in a few seconds afterwards. By a practice not tobecoHlIrlended" the pleadings make no reference to the immediate and specific causes of the collisionjviz. ,the cross-current the tide from the upper half of pier 54, or the suction of:the GardenOity. Except for one or both of these 'did not port causes no ,collision would have happened. The her helm, or voluntarily change her course; and though the Garden City unjustifiably continued hauling in too near the New York shore, that ",ould not' have caused the collision unless either her suction or the crosscurrent swinging the Imperial's bows had carried her towards the Garden City. . 1. The Garden Citymust'be held to blame for unnecessarily going too near the Imperial; for crowding her inshbre; and for forcing her, without good'reason, into a situation where there Was manifest danger if she kept on, and wpich the Imperial could only avoid with certainty by stopping. This was not only imprudent and unjustifiable navigation on the part of the Garden City, and a failure "to keep out of the way," as required by rule 22, butit was in violation of two express statutes of the state; one of which requires boats to navigate H as near the middle of the river as IDfty be," (4 Edm. St. 60,) and the other, to keep off 20 yards in passing another steamer, (1 Rev. St. *684, § 7.) These statutes are not obsOlete, but have been frequently applied in this court, both as obligations, and as guides in determining what is prudent navigation. The J. M. Thompson, 12 Fed. Rep. 192jTheUncle Abe, 18 Fed. Rep. 272; The Warren, Id., 559; The Bay Queen, 27 Fed. Rep. 813; The Maryland, 19 Fed. Rep. 555; The Sam Rotan, 20 Fed. Rep.335; The Columbia, 29 Fed. Rep. 719; The Doris Eckhoff, 32 Fed. Rep. 556; The Britannia, 34 Fed. Rep. 557. 558. They must be observed where no necessity is shown for departing from them. I have no doubt that the Garden City did not keep 20 yards away from the Imperial in passing, nor as far from the shore as she might easily have done; and no valid excuse is shown for not doing so. The other vessels that were coming down did . not require her to go so near the shore. Her violation of these requirements was obviously most ernbarrassihg .to the Imperial, and plainly <:ontributed to the collision. 2. Though the primary cause ofihe collision was the fault ofthe GarCity, as above described, I am not satisfied-that the Imperial is without blame; or that the collision might not have been avoided by the Imperial, notwithstanding the Garden City's faults, had reasonable and proper attention been given to the duties evidently imposed by the situation. The immediate cause of the Imperial's swinging to starboard was not, I think, any supposed suction of the Gardeh City, but the crosscurrent olthe ebb-tide; which, striking the Imperial's port bow as she cnmeup from the slack water below carried her bows to starboard. The place of collision abreast of the upper corner of pier 54; or perhaps a ·little above it, is precisely where the effect, of such a current would be felt. ' The pilot of the' Imperial was familiar with the tidal currents at this place; and when the Garden City was of her length ahead of him, and evidently passing him so near to pier 54, it was his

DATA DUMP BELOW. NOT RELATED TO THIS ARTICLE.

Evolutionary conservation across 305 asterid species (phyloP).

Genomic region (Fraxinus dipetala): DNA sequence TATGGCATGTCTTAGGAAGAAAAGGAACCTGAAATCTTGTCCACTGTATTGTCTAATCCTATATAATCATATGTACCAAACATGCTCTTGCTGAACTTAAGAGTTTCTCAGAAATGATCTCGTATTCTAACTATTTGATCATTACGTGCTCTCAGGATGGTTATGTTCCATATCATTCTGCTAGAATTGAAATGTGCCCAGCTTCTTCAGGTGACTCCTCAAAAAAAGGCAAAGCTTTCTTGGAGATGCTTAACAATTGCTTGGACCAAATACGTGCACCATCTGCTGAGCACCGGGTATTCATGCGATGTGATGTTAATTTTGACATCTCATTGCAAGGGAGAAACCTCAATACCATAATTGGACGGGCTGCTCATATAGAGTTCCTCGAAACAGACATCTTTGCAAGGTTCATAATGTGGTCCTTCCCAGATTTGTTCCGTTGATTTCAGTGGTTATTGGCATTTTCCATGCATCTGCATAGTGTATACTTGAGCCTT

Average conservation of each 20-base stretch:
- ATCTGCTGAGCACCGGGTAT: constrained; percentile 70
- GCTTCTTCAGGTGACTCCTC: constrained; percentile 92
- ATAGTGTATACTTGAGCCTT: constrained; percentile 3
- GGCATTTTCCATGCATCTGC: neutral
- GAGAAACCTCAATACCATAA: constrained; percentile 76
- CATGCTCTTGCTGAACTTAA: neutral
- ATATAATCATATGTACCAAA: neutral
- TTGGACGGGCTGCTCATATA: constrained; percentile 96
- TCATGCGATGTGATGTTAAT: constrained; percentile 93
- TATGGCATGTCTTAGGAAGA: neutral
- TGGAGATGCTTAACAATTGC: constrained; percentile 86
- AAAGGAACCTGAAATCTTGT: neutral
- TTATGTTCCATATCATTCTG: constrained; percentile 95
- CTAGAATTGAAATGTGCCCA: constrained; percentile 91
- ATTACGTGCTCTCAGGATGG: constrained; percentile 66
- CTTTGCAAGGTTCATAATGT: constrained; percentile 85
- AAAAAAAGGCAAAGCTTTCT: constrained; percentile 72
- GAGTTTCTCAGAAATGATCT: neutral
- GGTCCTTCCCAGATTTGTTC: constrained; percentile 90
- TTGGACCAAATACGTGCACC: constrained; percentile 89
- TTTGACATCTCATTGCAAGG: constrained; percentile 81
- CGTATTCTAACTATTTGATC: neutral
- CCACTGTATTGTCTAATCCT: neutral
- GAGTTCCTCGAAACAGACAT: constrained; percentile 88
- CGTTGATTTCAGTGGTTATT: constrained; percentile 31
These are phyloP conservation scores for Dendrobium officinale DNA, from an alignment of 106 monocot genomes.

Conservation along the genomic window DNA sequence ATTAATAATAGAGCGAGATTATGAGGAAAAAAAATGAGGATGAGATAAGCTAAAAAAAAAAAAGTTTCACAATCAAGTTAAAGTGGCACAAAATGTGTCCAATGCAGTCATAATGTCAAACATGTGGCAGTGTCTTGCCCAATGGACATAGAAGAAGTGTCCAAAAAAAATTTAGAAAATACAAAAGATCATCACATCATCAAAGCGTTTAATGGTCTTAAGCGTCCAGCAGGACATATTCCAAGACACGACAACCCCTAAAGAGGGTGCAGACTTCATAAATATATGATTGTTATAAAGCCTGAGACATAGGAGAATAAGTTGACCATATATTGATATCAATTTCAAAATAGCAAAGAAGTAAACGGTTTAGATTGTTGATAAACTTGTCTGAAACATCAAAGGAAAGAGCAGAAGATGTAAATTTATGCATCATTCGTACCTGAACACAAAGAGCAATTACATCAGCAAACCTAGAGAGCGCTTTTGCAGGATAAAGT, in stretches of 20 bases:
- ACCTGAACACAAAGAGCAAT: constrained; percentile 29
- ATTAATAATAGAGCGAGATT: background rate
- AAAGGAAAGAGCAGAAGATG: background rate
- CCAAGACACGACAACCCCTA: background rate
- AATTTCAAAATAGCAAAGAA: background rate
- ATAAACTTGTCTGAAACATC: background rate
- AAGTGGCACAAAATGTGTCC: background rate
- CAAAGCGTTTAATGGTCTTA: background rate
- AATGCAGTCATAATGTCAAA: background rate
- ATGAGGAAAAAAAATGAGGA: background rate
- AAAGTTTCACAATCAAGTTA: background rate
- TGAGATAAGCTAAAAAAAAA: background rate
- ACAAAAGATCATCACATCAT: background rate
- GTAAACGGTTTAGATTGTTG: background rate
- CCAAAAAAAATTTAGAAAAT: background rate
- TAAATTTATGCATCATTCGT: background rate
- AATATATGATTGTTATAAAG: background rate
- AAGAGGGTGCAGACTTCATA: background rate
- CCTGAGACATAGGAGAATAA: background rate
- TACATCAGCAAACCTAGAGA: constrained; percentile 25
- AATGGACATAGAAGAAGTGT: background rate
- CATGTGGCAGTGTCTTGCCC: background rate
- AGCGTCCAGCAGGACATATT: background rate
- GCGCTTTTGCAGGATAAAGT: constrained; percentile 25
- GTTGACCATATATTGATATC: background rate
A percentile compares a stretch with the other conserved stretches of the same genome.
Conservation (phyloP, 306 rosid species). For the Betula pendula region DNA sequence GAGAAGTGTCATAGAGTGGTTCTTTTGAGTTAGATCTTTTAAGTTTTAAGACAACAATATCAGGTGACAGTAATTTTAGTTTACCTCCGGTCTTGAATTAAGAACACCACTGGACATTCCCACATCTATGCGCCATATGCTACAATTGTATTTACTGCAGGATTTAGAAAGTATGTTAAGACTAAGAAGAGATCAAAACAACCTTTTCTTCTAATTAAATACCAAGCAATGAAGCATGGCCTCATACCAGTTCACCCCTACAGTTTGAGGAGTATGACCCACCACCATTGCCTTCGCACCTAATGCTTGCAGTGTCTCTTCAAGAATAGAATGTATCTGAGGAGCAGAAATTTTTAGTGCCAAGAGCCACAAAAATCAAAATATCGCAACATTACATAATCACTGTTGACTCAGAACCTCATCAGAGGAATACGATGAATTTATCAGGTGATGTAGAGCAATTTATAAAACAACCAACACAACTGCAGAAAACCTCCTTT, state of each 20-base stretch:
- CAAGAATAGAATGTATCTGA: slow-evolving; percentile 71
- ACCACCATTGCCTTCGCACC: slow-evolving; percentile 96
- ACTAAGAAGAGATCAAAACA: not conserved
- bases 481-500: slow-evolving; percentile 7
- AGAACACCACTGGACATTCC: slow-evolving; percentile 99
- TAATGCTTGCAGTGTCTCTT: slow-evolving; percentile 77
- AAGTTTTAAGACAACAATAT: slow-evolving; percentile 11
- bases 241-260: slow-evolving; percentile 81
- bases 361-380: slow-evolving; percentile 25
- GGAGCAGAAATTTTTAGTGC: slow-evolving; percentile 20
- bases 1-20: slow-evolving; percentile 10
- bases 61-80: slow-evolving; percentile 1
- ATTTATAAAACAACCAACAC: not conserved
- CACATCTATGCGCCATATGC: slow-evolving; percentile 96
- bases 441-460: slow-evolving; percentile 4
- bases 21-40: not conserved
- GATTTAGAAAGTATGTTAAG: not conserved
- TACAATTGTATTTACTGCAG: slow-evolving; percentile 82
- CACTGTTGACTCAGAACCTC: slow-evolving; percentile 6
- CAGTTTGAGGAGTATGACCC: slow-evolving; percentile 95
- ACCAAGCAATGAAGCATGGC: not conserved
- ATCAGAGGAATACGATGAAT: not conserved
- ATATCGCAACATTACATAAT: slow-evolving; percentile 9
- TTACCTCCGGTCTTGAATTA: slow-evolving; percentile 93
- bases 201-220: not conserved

WIGTON 11. THE
evident duty, in order to avoid collision from being swung round by the cross-current, whic,h he knew was abead of him, either to stop his boat in the slack water before reaching that cross-current, or else to have put the helm sufficiently to starboard before reaching the current to make sure that his stem would not be swung off by it. He did starboard his wheel more or less, and finally, but toolate, put it hard a-starboard·. There are discrepancies in his as to the amount and time of his starboarding; ,and in one place he states distinctly that he did not starboard his wheel until he noticed his stem swinging to starboard, when abreast of the Garde.\} City's paddle-box. As the cross-current must have struck his stem near the lower corner of pier 54, the strong starboarding, if delayed until that time, was too late. Whether the delay was caused by temporary inattention on account of the incident on shore, or by some other cause, is immaterial. It is sufficient to charge the Imperial with blame that, after the purpose of the Garden Oity to pass ber was plain, andaft,yrshe had partly passed her, hauling still further towards the shore, the continued on in very narrow quarters, and in the face .of manifest danger, without either stopping earlier; or. seasonably starboarding .sufficiently the cross-current. Rule, 22. I doubt theacf:uracy of some of the testjrpony. that she came up within two or three feet of pier M. If she went so near as that, dOUbtless no starboarding. could ,have withstood the effect of the but if she did go so near, her fault is the more in keepingon without necessity and running into so dangerous a position. The libelant. 18 entitled to II decree for half its damages.
(Circuit (lourt, llJ.D. Louisiana. May 81,1889.)
.H.uttTnm 'Lnms-SUPPLIJllS-CBABTER-PARTY. PersODs iDa foreign port who furnish the charterers of a vtjssel coalnecessary to'the completion of the voyage, relying on the credit of the vessel for payment, in ignorance of the terms of. the charter-party, have' a lien on the vesseL for the amount of the supplies, whether, under the charter-party, are ownerspro hac 'Dice, or are merely sailing it as agents of the owners. ' " ,
ante, 512. Bayne, Denegre &: Bayne, for libelants. J. McOcmnell, for claimants.
Libel for supplies.
un appeal from district court,
PARDEE, J., Upon the facts of this case as presented by the evidence in the record, the decree of the district court should be affirmed. If, under the terms of the charter-party, the charterers became and were